French healthcare group Sanofi has agreed to buy hemophilia drug maker Bioverativ for $11.6 billion in a move to strengthen its portfolio of treatments for rare diseases amid declining sales of its flagship insulin drug.

Sanofi has been building a presence in treating rare diseases since it paid more than $20 billion for Genzyme Corp. in 2011. The acquisition of Waltham, Mass.-based Bioverativ, a spinoff from biotech giant Biogen, is its largest since the Genzyme deal.

Bioverativ has two hemophilia drugs, Eloctate and Alprolix, on the market, competing in a sector, that according to Sanofi, is set to grow by more than 7% per year through to 2022. Sanofi said Monday it will pay $105 per share for the company, a a 64% premium over Friday’s closing price.

“With Bioverativ, a leader in the growing hemophilia market, Sanofi enhances its presence in specialty care and leadership in rare diseases … and creates a platform for growth in other rare blood disorders,” Sanofi CEO Olivier Brandicourt said in a news release.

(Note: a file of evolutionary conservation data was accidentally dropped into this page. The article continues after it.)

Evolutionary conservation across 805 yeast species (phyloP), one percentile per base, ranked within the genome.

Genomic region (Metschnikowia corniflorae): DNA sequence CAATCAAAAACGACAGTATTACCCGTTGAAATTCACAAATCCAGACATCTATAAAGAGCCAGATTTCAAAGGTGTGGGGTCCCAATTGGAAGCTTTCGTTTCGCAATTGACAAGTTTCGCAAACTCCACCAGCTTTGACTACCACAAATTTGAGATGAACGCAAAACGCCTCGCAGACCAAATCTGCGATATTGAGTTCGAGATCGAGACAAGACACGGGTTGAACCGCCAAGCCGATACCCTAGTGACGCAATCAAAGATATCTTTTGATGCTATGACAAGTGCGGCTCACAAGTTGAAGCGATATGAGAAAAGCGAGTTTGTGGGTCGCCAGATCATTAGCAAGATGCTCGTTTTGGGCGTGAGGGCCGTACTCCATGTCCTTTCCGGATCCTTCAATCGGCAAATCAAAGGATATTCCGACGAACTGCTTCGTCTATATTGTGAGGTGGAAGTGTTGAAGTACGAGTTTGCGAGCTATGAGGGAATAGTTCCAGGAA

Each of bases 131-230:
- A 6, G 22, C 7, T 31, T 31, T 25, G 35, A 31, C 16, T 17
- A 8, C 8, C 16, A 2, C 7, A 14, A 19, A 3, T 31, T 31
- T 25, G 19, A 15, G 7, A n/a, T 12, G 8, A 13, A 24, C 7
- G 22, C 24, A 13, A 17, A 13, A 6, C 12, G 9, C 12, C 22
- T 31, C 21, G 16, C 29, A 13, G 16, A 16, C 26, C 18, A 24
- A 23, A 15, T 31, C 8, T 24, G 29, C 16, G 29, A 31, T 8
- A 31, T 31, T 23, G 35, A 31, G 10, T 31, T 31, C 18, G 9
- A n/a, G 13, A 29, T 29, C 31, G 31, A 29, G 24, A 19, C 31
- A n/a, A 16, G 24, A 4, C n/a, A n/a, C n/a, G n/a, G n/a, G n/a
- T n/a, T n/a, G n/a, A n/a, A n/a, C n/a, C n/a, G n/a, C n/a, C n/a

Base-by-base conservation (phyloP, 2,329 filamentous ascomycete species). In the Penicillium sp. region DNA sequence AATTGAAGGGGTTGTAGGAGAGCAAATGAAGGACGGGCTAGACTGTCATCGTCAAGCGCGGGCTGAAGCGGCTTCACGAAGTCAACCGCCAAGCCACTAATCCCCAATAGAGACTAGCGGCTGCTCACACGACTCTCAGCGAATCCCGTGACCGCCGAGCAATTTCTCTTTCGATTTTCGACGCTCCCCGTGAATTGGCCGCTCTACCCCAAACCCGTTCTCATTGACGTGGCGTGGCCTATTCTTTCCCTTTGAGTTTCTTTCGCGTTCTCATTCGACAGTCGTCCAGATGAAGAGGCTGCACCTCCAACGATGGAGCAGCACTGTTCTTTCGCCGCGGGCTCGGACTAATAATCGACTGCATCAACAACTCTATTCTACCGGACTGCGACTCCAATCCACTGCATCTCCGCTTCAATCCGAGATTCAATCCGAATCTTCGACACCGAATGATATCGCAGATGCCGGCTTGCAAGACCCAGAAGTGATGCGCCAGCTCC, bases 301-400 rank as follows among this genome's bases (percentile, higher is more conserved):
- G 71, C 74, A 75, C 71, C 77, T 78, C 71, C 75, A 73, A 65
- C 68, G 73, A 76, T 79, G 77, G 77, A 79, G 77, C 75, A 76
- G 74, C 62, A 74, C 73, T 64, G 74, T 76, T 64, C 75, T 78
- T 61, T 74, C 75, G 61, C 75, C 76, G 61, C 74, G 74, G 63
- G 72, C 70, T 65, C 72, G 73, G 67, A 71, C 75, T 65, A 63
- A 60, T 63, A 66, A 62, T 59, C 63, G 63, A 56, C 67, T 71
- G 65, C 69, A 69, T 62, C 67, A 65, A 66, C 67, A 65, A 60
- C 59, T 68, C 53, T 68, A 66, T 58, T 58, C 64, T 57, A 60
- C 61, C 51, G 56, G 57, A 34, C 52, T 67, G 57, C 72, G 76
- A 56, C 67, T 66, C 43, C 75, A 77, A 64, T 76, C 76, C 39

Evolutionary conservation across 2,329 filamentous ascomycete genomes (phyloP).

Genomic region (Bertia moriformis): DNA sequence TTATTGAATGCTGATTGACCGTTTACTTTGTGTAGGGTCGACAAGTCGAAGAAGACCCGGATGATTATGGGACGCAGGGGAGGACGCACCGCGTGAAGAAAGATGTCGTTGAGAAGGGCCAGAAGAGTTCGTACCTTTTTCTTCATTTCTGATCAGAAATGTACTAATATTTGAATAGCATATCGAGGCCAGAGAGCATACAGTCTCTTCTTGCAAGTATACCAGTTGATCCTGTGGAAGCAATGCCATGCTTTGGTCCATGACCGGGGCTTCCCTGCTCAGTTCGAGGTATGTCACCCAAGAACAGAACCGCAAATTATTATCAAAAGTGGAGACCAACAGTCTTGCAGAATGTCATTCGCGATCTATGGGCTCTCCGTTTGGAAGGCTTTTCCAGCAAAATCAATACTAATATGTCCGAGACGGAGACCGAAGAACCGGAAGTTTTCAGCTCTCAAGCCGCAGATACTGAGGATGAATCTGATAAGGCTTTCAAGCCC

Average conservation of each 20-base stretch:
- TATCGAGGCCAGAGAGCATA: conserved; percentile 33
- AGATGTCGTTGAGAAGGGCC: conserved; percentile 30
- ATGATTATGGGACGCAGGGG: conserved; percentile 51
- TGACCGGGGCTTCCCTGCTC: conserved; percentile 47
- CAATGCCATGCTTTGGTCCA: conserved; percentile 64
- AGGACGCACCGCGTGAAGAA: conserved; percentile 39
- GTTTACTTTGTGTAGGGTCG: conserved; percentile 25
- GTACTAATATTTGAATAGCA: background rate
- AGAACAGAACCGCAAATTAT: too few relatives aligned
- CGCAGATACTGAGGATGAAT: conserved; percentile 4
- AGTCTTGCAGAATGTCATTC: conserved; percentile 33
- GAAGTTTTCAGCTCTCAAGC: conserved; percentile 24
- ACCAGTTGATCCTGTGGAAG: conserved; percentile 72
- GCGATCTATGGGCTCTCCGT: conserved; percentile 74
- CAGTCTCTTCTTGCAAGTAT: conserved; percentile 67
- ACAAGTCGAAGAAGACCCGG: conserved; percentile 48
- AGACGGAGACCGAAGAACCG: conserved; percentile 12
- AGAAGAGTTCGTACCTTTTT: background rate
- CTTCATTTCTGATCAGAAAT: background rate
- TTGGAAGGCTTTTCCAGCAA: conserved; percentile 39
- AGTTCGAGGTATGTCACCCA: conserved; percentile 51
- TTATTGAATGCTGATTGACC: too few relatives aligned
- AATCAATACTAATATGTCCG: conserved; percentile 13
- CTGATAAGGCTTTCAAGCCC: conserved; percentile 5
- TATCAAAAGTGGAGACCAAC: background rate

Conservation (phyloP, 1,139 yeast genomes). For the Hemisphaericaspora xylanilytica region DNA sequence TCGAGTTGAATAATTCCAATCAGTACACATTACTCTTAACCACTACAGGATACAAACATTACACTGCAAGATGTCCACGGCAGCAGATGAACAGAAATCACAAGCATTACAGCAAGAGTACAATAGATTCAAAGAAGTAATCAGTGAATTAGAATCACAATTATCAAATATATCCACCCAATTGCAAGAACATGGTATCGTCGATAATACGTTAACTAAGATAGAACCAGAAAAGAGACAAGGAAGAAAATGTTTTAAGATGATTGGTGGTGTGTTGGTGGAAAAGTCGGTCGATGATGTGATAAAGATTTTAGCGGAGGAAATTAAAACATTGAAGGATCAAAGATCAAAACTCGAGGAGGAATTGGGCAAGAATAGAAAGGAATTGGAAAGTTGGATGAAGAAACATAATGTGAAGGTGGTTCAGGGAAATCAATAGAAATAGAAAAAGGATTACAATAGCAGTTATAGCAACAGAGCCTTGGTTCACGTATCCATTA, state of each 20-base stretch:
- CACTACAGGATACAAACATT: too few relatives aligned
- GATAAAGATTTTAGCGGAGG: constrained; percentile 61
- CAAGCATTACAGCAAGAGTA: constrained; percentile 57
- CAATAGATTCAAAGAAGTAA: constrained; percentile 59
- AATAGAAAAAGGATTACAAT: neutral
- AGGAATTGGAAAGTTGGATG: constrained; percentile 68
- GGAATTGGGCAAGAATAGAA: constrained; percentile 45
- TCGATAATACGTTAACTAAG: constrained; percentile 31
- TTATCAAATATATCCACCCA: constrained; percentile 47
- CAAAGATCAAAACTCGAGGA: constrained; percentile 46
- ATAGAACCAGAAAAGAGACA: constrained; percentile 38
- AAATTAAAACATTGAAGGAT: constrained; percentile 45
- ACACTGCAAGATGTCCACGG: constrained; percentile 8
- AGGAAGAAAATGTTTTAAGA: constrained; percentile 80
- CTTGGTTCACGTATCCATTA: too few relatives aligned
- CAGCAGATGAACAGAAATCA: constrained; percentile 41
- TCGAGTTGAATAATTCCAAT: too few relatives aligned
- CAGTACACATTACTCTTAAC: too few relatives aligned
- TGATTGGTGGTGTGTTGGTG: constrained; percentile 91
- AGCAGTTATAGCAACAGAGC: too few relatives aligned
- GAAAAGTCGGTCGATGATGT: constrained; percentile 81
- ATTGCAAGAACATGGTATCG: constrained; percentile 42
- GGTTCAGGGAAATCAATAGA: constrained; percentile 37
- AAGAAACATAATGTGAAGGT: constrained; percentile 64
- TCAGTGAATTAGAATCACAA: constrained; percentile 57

The French firm lost out on buying California-based cancer specialist Medivation to Pfizer in 2016, and also missed acquiring Swiss biotech company Actelion, which was bought by Johnson & Johnson last year.

As the Boston Globe reports, Sanofi has been looking for new products to offset sales declines for its best-selling insulin, Lantus, which is facing competition from generic rivals.

“Their own pipeline, like that of many of the larger pharmaceutical companies, was in need of new [drug] candidates,” said Ben Gomes-Casseres, a professor at the Brandeis International Business School. “They bought Genzyme, and that gave them a strong foothold in the Boston biotech ecosystem, and this is building out on that investment.”

Hemophilia drugs account for about $10 billion in annual sales, with Bioverativ generating $847 million in sales in 2016 and $41 million in royalties.

“Sanofi brings proven capabilities and a global infrastructure, which we believe will help to more rapidly expand access to our medicines globally and further our mission of transforming the lives of people with rare blood disorders,” Bioverativ CEO John Cox said.

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